Timothy A. Clary/AFP/Getty Images
After wrapping up the GOP nomination fight, Sen. John McCain and wife Cindy McCain thank supporters in Dallas.
After wrapping up the GOP nomination fight, Sen. John McCain and wife Cindy McCain thank supporters in Dallas. Timothy A. Clary/AFP/Getty Images
Read the companion profile on Michelle Obama, the wife of Democratic presidential hopeful Barack Obama.
Hoang Dinh Nam/AFP/Getty Images
Cindy McCain meets with 11-year-old Le Thi Phuoc and her father, Le Van, in Vietnam in June. McCain helped arrange for Phuoc to get surgery in the U.S. for her cleft palate.
Cindy McCain meets with 11-year-old Le Thi Phuoc and her father, Le Van, in Vietnam in June. McCain helped arrange for Phuoc to get surgery in the U.S. for her cleft palate. Hoang Dinh Nam/AFP/Getty Images
As the wife of Republican presidential hopeful Sen. John McCain, Cindy McCain has a high public profile and she's often at her husband's side.
But she is also heiress to the Hensley and Co. beer distributorship in Phoenix. And when it comes to the family business, Cindy McCain resolutely refuses to comment.
"I don't think I'm very mysterious," she said on ABC's Good Morning America. "I'm not the candidate. I've never been front and center. I do the things I enjoy and that are important to me. And [I] do them in the way I like to do them."
Hensley and its board's chairman, Cindy McCain, declined to participate in this story. The company, which distributes brands including Bud Light and Budweiser, has a 60 percent share of the Phoenix market and had $370 million in revenues last year.
McCain's father, Jim Hensley, founded the beer business in 1955. He built it into the third-largest Anheuser-Busch distributorship in the country. When he died in 2000, he left it to McCain.
The Private Prenuptial
Cindy Hensley met John McCain more than 20 years earlier at a party in Hawaii. He was a 43-year-old naval officer, married at the time. She was 25. They married a year later — in 1980 — and they signed a prenuptial agreement, which was fairly rare at the time.
The agreement has never been made public, but tax attorney Lee Sheppard, who writes for the nonpartisan publication Tax Notes, says there could only have been one reason for the prenup: Cindy had money and John didn't.
"She was an heiress ... who was marrying, and she was very young at the time," Sheppard says. McCain was "an old military guy who didn't have a job and went to work for the father-in-law right after they got married."
John McCain's job with Hensley didn't last long. In 1982, he ran for Congress, financing his campaign partially with loans from Cindy. After he won, Cindy McCain went with him to Washington, D.C. She left two years later because she was homesick for Arizona.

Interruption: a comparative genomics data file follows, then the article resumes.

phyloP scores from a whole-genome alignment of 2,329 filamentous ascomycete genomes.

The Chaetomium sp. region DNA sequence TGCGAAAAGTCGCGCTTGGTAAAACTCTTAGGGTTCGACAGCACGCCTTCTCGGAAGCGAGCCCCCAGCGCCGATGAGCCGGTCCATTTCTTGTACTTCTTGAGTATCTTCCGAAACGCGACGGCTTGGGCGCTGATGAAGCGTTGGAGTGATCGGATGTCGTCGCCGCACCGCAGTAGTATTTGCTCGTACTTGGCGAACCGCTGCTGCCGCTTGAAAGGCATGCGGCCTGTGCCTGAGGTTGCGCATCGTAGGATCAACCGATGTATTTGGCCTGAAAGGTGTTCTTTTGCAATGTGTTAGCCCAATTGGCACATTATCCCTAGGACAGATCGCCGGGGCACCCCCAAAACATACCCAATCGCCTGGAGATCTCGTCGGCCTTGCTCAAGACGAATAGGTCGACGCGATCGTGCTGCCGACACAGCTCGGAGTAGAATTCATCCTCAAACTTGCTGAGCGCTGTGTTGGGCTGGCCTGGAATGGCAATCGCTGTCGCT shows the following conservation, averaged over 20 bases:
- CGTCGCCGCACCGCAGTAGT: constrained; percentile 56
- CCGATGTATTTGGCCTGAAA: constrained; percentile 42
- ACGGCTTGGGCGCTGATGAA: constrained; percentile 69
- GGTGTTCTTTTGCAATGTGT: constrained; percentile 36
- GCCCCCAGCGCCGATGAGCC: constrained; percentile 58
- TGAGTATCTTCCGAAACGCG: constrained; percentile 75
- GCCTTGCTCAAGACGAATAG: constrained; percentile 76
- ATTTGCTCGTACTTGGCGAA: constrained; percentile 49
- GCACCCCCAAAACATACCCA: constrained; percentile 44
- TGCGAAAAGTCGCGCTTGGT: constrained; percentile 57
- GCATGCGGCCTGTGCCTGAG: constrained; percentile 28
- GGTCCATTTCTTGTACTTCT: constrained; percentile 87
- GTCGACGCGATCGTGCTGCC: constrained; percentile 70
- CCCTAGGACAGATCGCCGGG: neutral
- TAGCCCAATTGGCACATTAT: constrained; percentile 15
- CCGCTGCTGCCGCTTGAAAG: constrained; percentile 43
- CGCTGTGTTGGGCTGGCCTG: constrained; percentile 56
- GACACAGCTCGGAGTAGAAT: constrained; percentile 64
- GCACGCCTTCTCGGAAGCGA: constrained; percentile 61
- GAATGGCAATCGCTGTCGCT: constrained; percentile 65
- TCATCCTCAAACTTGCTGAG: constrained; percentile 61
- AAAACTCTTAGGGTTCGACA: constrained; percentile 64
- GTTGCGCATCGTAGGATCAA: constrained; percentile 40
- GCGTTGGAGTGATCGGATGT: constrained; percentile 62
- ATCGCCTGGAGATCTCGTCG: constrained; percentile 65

Separate Tax Returns For Privacy
The McCains have always filed separate tax returns. That was a problem earlier this year, when Cindy McCain refused to release her return.
"This is a privacy issue. My husband is the candidate," Cindy McCain told NBC's Ann Curry. "I'm not the candidate."
Eventually, she released a partial 2006 return. It lists income from salaries as just under $300,000. And it lists income from businesses, real estate holdings and trusts at $4.5 million — with no other details.
This year, McCain has benefited from holding stock in Anheuser-Busch, which is being acquired by Belgian brewer InBev. Her family also owns a stake in the Arizona Diamondbacks baseball team.
Congressional financial disclosure forms list the McCains' assets together, making John McCain the third-richest member of the Senate. But Sheppard says Congress devised the forms so they don't offer much detail, either.
"The federal financial disclosure [form] says things like, well, are you worth somewhere between $1 million and $100 million?" she says. "In her case, it doesn't tell us much, because family businesses don't have to be valued, and Hensley is a family business."
Sheppard says that despite Cindy McCain's privacy protest, businesses have interests that ought to be scrutinized.
"Let's go back in time," Sheppard says. "Lyndon Johnson was married to a very rich woman in the broadcasting business. Well, that has a little bit of political effect. And that is a business with a lot of political interests. And beer is a business with a lot of political interests, too. Beer is affected by all kinds of legal questions."
Hensley and company executives have lobbied the federal government on a number of issues, including successfully opposing rules to put alcohol content on beer labels.
When he was chairman of the Senate Commerce Committee, John McCain recused himself from alcohol-related issues. If he's elected president, recusal will not be an option. The campaign says McCain will deal with that if he's elected.
A Passion For Philanthropy
Cindy McCain is Hensley's chairman, and she's not involved in day-to-day operations. Those who know her say what she truly enjoys is philanthropic work.
She had her own charity providing emergency medical care to children, but it disbanded in the mid '90s after McCain admitted she illegally obtained painkillers from that charity for a back problem. Now, she is active in three charities.
As recently as this spring, she traveled to Vietnam with Operation Smile, a charity that provides surgery for children with facial deformities.
"Cindy always scrubs and goes into the operating room," says Vonnie Wray, the organization's development director. "She's very, very hands on with comforting the parents who are anxious — and perhaps shows them pictures of her own daughter."
The McCains adopted a child with a cleft palate, Bridget, who is now 16.
Through much of the 1990s, Cindy McCain stayed out of the public eye, raising four children at home. Now, as when her husband first ran for president in 2000, Cindy McCain is at his side. She supports his career — and doesn't reveal too much about her own.